Why All the Fuss?
[ Issue 10 ]

Why All the Fuss keeps Emily Bronto occupied for hours

Permit Bikwil to reveal the delights of Why All the Fuss

Why All the Fuss?

Someone called Spud Money, in Why All the Fuss?, presents an outline of what Wagner's four-opera cycle Der Ring des Nibelungen is famous for.  

Tongue in cheek, of course.

If you need a hint of what The Ring is all about, just think lust for power, wealth and sex for openers, and universal murder, suicide and destruction for closers, with a bit of gratuitous redemption thrown in for good measure 

[ Print This Issue ]  

[ Help with Printing ]

 Music Player 

Why All the Fuss? — Spud Money

Copyright


While he wrote over 50 overtures, marches, choral works, piano pieces, songs, etc., together with dozens of literary works, Wagner is remembered mainly for his ten operas. None is more important than his monumental music drama Der Ring des Nibelungen. For the benefit of any Bikwil readers who aren’t familiar with the work, I have been challenged by the editor to sketch some sort of intro. But in one page? Fat chance! There’s not room here to summarise even a tenth of its plot. (If you need a hint of what it‘s all about, just think lust for power, wealth and sex for openers, and universal murder, suicide and destruction for closers, with a bit of gratuitous redemption thrown in for good measure.)

So what I‘ve decided to do is relate six fabulous “Guinness-Book-of-Records-type” facts about the work and then hope for the best as I scurry for cover.

The gargantuan Ring consists of not one but four operas — Das Rheingold, Die Walküre, Siegfried and Götterdämmerung — which require the audience to attend on four evenings for a total of 15 to 16 hours of music

Wagner worked on it over a period of more than 25 years (1848-74)

He wrote not only the music, but also the libretto (as he did for his other operas)

It required a special theatre to be built for it — the Festspielhaus at Bayreuth

The demands placed on the lead singers by Wagner (e.g. Brünnhilde and particularly Siegfried) are the most unmerciful in all opera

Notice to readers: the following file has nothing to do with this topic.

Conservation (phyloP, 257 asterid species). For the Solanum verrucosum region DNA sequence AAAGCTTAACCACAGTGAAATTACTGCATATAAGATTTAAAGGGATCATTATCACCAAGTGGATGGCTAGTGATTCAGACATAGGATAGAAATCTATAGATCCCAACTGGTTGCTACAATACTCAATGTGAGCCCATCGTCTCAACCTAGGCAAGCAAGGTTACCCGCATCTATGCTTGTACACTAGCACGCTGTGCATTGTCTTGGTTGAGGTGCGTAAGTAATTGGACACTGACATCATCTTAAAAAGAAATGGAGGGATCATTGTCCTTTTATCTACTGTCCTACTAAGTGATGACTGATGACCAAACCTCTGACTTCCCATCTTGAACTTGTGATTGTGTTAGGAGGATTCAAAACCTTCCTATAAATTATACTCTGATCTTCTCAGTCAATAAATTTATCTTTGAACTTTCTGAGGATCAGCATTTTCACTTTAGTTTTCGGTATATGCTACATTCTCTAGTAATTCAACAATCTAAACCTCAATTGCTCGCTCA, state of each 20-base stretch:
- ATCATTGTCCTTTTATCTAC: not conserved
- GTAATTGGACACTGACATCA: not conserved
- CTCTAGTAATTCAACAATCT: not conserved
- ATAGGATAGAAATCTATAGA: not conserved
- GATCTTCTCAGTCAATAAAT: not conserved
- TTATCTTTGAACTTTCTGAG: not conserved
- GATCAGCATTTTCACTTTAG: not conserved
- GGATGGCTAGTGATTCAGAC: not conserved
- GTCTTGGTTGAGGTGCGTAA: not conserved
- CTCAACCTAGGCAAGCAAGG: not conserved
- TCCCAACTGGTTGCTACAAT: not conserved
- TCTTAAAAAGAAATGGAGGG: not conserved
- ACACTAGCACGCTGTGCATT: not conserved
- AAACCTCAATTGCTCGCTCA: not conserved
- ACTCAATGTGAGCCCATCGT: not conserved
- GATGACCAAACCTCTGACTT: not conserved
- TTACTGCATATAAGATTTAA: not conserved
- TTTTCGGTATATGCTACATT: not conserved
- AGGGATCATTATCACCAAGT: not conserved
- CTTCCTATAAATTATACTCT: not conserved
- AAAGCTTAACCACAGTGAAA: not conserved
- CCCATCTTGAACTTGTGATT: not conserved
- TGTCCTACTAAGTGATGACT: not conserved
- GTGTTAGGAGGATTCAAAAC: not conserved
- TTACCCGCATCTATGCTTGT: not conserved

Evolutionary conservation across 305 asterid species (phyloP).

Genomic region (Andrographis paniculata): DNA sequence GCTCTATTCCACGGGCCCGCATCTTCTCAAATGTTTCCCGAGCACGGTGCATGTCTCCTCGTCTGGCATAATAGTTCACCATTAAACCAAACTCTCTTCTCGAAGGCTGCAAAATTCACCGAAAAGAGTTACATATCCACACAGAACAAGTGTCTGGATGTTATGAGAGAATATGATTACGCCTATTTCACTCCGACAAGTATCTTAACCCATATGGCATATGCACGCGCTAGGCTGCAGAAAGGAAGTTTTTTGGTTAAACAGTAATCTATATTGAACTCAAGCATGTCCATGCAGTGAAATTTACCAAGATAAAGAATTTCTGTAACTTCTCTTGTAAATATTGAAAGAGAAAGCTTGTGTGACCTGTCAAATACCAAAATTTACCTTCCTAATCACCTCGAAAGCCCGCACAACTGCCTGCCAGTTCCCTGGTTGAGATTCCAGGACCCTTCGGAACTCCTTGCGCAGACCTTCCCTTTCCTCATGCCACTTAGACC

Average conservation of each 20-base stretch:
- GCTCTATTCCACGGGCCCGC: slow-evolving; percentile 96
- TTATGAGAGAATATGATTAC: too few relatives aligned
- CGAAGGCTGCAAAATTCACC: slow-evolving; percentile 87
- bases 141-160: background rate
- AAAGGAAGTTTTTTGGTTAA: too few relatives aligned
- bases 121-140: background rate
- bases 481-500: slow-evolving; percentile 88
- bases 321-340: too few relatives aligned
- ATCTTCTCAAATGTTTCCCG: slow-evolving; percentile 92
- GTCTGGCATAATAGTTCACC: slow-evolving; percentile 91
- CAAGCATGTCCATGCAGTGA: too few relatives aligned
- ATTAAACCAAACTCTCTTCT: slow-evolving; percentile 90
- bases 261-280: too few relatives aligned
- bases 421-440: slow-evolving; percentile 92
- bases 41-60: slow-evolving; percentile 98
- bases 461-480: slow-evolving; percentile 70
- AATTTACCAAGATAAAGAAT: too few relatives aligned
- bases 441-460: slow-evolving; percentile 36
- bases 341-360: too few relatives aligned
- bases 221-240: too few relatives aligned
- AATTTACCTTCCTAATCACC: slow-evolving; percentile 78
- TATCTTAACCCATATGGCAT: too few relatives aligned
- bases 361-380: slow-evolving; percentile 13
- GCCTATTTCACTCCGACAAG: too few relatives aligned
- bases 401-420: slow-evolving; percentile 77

It has 27 principal singing roles, plus 40 extra parts, a chorus of over 80 and the voices of about a dozen children — to say nothing of an orchestra up to 110-strong.

Enough of the statistics, mirabile dictu though they may be. Let us now — to the reverberating strains of a passage from The Cambridge Music Guide (1985) — proceed over the rainbow bridge to Bikwil’s own tribute:

The Ring is Wagner’s greatest achievement; it has even been claimed, not unreasonably, as the greatest achievement of Western culture, so huge is its scale, so wide-ranging the issues it deals with, so profoundly unified is it on so many planes. It is based on ancient sagas: Wagner believed, as others have done too, that the truths embodied in myths have meanings far beyond any literal interpretation. The story of the Ring is about gods, dwarves (Nibelungs), giants and humans; it has been read (and performed) as a manifesto for socialism, as a plea for a Nazi-like racialism, as a study of the workings of the human psyche, as forecast of the fate of the world and humankind, as a parable about the new industrial society of Wagner’s time. It is all of these, and much more too. It touches at some point on every kind of human relationship and on numerous moral and philosophical issues. It is inevitably the focus of all debate on Wagner’s greatness and the meaning of his works.

Contents  Read Next Item  Read Previous Item
Top of Page

Home | Visitors' Guide | Random Read | Current Issue | Essays & Poems | Catalogues
Site Search
| Likeable Links | Subscriptions | About Us | FAQ | Testimonials | Site Map